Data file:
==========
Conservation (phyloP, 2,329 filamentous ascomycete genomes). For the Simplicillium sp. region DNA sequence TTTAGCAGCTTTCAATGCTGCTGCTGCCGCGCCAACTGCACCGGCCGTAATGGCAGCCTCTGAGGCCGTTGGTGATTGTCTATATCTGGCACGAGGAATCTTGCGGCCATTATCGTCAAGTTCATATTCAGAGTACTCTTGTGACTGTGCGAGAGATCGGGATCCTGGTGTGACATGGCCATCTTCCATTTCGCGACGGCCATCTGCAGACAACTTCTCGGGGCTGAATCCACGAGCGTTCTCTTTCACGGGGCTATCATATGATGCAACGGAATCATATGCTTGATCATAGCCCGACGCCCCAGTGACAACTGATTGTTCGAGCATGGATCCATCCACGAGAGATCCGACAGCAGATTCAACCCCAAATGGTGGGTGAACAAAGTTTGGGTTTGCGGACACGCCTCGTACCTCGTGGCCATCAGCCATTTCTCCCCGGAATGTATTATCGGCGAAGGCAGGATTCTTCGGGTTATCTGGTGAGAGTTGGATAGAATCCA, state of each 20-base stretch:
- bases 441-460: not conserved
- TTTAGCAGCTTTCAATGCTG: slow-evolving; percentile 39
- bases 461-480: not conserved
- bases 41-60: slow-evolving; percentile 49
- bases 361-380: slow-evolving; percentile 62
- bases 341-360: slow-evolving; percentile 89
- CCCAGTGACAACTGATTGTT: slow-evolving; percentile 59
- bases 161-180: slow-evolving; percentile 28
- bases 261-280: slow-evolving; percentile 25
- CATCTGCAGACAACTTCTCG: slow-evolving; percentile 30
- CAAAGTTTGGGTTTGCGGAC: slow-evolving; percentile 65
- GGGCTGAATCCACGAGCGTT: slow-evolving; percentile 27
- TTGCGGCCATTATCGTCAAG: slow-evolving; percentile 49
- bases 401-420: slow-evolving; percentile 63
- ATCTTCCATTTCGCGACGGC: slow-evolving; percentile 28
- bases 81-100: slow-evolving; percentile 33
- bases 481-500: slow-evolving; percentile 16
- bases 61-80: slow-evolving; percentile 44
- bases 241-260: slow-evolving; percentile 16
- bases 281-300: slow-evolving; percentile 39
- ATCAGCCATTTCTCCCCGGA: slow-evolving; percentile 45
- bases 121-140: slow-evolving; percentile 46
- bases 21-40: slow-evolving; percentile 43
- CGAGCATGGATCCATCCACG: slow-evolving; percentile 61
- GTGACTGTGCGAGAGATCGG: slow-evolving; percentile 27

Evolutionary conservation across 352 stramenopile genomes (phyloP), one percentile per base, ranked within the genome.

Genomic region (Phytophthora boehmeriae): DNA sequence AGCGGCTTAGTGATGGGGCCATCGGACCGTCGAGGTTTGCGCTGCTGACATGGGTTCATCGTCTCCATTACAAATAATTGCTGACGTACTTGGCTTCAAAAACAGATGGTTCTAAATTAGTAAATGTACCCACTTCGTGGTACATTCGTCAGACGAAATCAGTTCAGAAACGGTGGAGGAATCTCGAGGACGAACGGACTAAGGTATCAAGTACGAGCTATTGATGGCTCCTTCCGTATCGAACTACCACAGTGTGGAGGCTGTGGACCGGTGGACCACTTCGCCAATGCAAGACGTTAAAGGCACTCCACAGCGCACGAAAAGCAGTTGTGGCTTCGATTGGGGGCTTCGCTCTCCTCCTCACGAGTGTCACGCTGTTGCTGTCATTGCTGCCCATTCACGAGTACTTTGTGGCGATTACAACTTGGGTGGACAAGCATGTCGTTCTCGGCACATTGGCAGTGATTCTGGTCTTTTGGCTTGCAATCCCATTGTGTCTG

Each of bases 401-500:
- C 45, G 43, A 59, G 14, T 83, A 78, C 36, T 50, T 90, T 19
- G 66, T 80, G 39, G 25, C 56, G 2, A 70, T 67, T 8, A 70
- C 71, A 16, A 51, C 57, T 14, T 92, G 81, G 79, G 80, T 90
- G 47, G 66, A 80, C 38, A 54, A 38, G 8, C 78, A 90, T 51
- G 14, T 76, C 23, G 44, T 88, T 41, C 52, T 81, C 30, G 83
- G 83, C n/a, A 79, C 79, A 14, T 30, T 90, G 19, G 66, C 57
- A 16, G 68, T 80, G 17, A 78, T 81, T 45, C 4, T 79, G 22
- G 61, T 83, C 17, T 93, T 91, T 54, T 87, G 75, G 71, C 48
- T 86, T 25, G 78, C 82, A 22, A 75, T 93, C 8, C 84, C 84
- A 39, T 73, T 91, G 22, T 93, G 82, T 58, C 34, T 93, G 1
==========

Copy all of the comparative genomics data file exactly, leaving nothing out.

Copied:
Conservation (phyloP, 2,329 filamentous ascomycete genomes). For the Simplicillium sp. region DNA sequence TTTAGCAGCTTTCAATGCTGCTGCTGCCGCGCCAACTGCACCGGCCGTAATGGCAGCCTCTGAGGCCGTTGGTGATTGTCTATATCTGGCACGAGGAATCTTGCGGCCATTATCGTCAAGTTCATATTCAGAGTACTCTTGTGACTGTGCGAGAGATCGGGATCCTGGTGTGACATGGCCATCTTCCATTTCGCGACGGCCATCTGCAGACAACTTCTCGGGGCTGAATCCACGAGCGTTCTCTTTCACGGGGCTATCATATGATGCAACGGAATCATATGCTTGATCATAGCCCGACGCCCCAGTGACAACTGATTGTTCGAGCATGGATCCATCCACGAGAGATCCGACAGCAGATTCAACCCCAAATGGTGGGTGAACAAAGTTTGGGTTTGCGGACACGCCTCGTACCTCGTGGCCATCAGCCATTTCTCCCCGGAATGTATTATCGGCGAAGGCAGGATTCTTCGGGTTATCTGGTGAGAGTTGGATAGAATCCA, state of each 20-base stretch:
- bases 441-460: not conserved
- TTTAGCAGCTTTCAATGCTG: slow-evolving; percentile 39
- bases 461-480: not conserved
- bases 41-60: slow-evolving; percentile 49
- bases 361-380: slow-evolving; percentile 62
- bases 341-360: slow-evolving; percentile 89
- CCCAGTGACAACTGATTGTT: slow-evolving; percentile 59
- bases 161-180: slow-evolving; percentile 28
- bases 261-280: slow-evolving; percentile 25
- CATCTGCAGACAACTTCTCG: slow-evolving; percentile 30
- CAAAGTTTGGGTTTGCGGAC: slow-evolving; percentile 65
- GGGCTGAATCCACGAGCGTT: slow-evolving; percentile 27
- TTGCGGCCATTATCGTCAAG: slow-evolving; percentile 49
- bases 401-420: slow-evolving; percentile 63
- ATCTTCCATTTCGCGACGGC: slow-evolving; percentile 28
- bases 81-100: slow-evolving; percentile 33
- bases 481-500: slow-evolving; percentile 16
- bases 61-80: slow-evolving; percentile 44
- bases 241-260: slow-evolving; percentile 16
- bases 281-300: slow-evolving; percentile 39
- ATCAGCCATTTCTCCCCGGA: slow-evolving; percentile 45
- bases 121-140: slow-evolving; percentile 46
- bases 21-40: slow-evolving; percentile 43
- CGAGCATGGATCCATCCACG: slow-evolving; percentile 61
- GTGACTGTGCGAGAGATCGG: slow-evolving; percentile 27

Evolutionary conservation across 352 stramenopile genomes (phyloP), one percentile per base, ranked within the genome.

Genomic region (Phytophthora boehmeriae): DNA sequence AGCGGCTTAGTGATGGGGCCATCGGACCGTCGAGGTTTGCGCTGCTGACATGGGTTCATCGTCTCCATTACAAATAATTGCTGACGTACTTGGCTTCAAAAACAGATGGTTCTAAATTAGTAAATGTACCCACTTCGTGGTACATTCGTCAGACGAAATCAGTTCAGAAACGGTGGAGGAATCTCGAGGACGAACGGACTAAGGTATCAAGTACGAGCTATTGATGGCTCCTTCCGTATCGAACTACCACAGTGTGGAGGCTGTGGACCGGTGGACCACTTCGCCAATGCAAGACGTTAAAGGCACTCCACAGCGCACGAAAAGCAGTTGTGGCTTCGATTGGGGGCTTCGCTCTCCTCCTCACGAGTGTCACGCTGTTGCTGTCATTGCTGCCCATTCACGAGTACTTTGTGGCGATTACAACTTGGGTGGACAAGCATGTCGTTCTCGGCACATTGGCAGTGATTCTGGTCTTTTGGCTTGCAATCCCATTGTGTCTG

Each of bases 401-500:
- C 45, G 43, A 59, G 14, T 83, A 78, C 36, T 50, T 90, T 19
- G 66, T 80, G 39, G 25, C 56, G 2, A 70, T 67, T 8, A 70
- C 71, A 16, A 51, C 57, T 14, T 92, G 81, G 79, G 80, T 90
- G 47, G 66, A 80, C 38, A 54, A 38, G 8, C 78, A 90, T 51
- G 14, T 76, C 23, G 44, T 88, T 41, C 52, T 81, C 30, G 83
- G 83, C n/a, A 79, C 79, A 14, T 30, T 90, G 19, G 66, C 57
- A 16, G 68, T 80, G 17, A 78, T 81, T 45, C 4, T 79, G 22
- G 61, T 83, C 17, T 93, T 91, T 54, T 87, G 75, G 71, C 48
- T 86, T 25, G 78, C 82, A 22, A 75, T 93, C 8, C 84, C 84
- A 39, T 73, T 91, G 22, T 93, G 82, T 58, C 34, T 93, G 1